As important as valuation is in picking top investments, you won't get the long-term blockbuster returns you want from your stocks unless you seek out growth companies. While value investors can eke out decent money by buying stocks when they're beaten down and selling them off once they've returned to a reasonable value, growth investors who correctly identify top-growing companies now can reap fortunes after that growth happens.
Admittedly, the Dow Jones Industrials
Later in this article, I'll reveal the Dow stocks with the fastest expected growth rates for 2012 -- as well as the one that I'm going on record in picking as my favorite. But first, let's look at the impact that growth can have on your investing results -- and why fast growers are worth seeking out.
A time for growth
With the market on shaky ground recently, many investors have gravitated toward less volatile stocks and away from growth. Although fast-growing stocks can rise strongly during bull markets, they often come tumbling down to earth just as quickly when things go wrong. The recent experience of stocks like Green Mountain Coffee Roasters is a good example of how strong growth builds great returns -- returns that can disappear in an instant with a single piece of bad news.
But when the stock market trades at depressed levels, growth stocks truly shine, even though it takes an iron will to buy them. Look back to early 2009, and the best performers during the recovery were growth stocks -- stocks that many investors had completely written off as potential total losses.
With worries in Europe as well as closer to home, few people seem to think that the stock market can rally from here. Often, though, those moments of maximum pessimism prove to be a turning point for growth stocks. If you can overcome the fear and buy potential growth stocks on the cheap, it can often be the best move you could make.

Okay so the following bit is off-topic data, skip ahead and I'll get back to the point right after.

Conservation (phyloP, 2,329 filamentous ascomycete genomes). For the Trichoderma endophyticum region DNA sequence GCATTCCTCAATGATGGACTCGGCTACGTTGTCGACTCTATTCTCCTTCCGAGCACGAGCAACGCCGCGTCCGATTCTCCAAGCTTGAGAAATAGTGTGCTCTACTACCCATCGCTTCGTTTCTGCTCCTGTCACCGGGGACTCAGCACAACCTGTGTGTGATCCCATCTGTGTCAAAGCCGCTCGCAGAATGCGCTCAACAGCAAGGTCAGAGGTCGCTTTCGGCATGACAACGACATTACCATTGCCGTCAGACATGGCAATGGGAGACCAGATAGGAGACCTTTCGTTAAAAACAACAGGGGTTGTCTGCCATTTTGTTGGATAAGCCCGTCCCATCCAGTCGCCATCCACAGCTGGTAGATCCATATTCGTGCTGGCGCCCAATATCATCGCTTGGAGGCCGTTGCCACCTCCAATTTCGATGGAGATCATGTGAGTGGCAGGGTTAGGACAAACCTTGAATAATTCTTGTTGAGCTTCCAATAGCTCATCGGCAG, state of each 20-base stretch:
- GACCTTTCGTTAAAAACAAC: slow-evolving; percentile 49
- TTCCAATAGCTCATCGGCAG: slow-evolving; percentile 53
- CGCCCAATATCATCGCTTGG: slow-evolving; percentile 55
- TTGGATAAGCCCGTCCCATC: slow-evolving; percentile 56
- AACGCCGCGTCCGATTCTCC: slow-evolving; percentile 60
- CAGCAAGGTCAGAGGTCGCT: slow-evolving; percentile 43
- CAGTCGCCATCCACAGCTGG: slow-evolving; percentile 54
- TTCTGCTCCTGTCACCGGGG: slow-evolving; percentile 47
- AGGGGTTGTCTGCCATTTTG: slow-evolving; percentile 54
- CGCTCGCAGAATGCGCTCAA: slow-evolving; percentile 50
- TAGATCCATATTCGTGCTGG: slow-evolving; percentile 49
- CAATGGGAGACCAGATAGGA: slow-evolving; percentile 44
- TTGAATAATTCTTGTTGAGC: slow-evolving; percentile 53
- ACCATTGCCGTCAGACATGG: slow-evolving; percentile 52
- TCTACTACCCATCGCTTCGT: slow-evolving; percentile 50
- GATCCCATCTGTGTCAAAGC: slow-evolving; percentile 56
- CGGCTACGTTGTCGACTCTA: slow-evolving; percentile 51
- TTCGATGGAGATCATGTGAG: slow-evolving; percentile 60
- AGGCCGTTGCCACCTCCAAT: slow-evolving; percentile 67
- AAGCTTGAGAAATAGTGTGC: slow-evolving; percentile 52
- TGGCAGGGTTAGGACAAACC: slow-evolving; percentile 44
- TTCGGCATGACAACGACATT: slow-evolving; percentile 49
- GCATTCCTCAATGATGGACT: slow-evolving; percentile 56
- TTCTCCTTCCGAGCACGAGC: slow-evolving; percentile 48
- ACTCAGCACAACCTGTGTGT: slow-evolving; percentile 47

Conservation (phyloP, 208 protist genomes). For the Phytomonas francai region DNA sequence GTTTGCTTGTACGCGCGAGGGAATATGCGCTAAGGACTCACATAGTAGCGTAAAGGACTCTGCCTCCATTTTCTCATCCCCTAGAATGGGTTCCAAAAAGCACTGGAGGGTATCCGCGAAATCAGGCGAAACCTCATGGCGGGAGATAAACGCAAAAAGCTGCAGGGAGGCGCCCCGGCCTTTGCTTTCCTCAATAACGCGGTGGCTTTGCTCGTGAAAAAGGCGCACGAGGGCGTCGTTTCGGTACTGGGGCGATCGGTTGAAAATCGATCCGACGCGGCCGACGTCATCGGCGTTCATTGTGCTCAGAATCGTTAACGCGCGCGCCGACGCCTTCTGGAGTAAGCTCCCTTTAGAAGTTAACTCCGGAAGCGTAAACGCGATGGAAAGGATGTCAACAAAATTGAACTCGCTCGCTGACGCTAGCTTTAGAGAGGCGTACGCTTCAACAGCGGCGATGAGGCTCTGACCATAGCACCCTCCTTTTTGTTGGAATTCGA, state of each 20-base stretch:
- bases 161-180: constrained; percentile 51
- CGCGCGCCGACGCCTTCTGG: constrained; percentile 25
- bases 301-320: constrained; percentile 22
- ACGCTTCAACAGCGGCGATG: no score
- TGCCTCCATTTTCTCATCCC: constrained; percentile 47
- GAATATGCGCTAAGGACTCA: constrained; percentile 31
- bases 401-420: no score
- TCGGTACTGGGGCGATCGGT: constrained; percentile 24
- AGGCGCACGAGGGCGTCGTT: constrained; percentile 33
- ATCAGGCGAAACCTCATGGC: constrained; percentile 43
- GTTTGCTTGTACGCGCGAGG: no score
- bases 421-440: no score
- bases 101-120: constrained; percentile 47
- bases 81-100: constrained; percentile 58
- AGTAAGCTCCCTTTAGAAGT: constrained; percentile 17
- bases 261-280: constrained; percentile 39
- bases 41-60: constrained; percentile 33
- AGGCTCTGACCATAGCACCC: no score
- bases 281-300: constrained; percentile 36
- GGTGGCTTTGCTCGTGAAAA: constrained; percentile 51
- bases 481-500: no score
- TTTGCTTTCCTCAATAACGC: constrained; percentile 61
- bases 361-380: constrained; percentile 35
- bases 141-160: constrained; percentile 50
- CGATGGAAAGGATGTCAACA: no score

Grab the growth while you can
Picking growth stocks from the Dow has the dual benefit of giving you blue-chip stocks that have stood the test of time in previous economic troubles on top of potentially higher earnings down the road.
So with that in mind, let's take a look at the Dow stocks with the highest expected earnings growth rates in 2012:
Expected 1-Year EPS Growth
|Bank of America||21.4%||NM||0.7%|
Source: S&P Capital IQ. As of Jan. 3. NM = not meaningful because of negative earnings.
Looking at these stocks, I can make a number of observations. The most obvious is that expected growth from energy stocks Chevron and Exxon naturally depends on the sustainability of current oil and natural gas prices. In particular, a big jump in natural gas would help both companies, because both Exxon and Chevron have made major acquisitions of natural-gas companies in recent years. Those moves have largely held back the oil giants until now, but a bounce in gas could finally pay off for them.
On the other end of the spectrum, Alcoa and Bank of America got hammered hard last year, as both face challenges to their very survival. In Alcoa's case, a global economic slowdown poses concerns about the infrastructure growth driver that it sees leading to a doubling in aluminum demand by 2020. Similarly, Bank of America has been under fire to raise capital, but if Europe can avoid a big banking meltdown, the shares could come back strongly.
To me, though, Caterpillar stands out among these stocks. The same cyclical concerns have some people convinced that Cat's best days are behind it, but the industrial giant already posted strong growth in 2011 and appears poised to continue that trend. With results that have repeatedly beaten expectations, Caterpillar is, I think, the best stock of these five -- and that's why I'm making a CAPScall on Caterpillar to outperform the S&P 500 this year.
Room to grow
Growth stocks may be scary right now, but they have huge potential. In times like these, you can't afford to pass profit opportunities by.
You can also find some great growth stocks outside the Dow. In fact, in our brand-new free report, "The Motley Fool's Top Stock for 2012," we reveal a stock name that has some smart growth opportunities. Grab your free copy today before it's gone.
Fool contributor Dan Caplinger is still hoping for a big growth spurt. You can follow him on Twitter. He doesn't own shares of the companies mentioned in this article. The Motley Fool owns shares of Bank of America. Motley Fool newsletter services have recommended buying shares of Chevron. Try any of our Foolish newsletter services free for 30 days. We Fools don't all hold the same opinions, but we all believe that considering a diverse range of insights makes us better investors. The Fool's disclosure policy grows with you.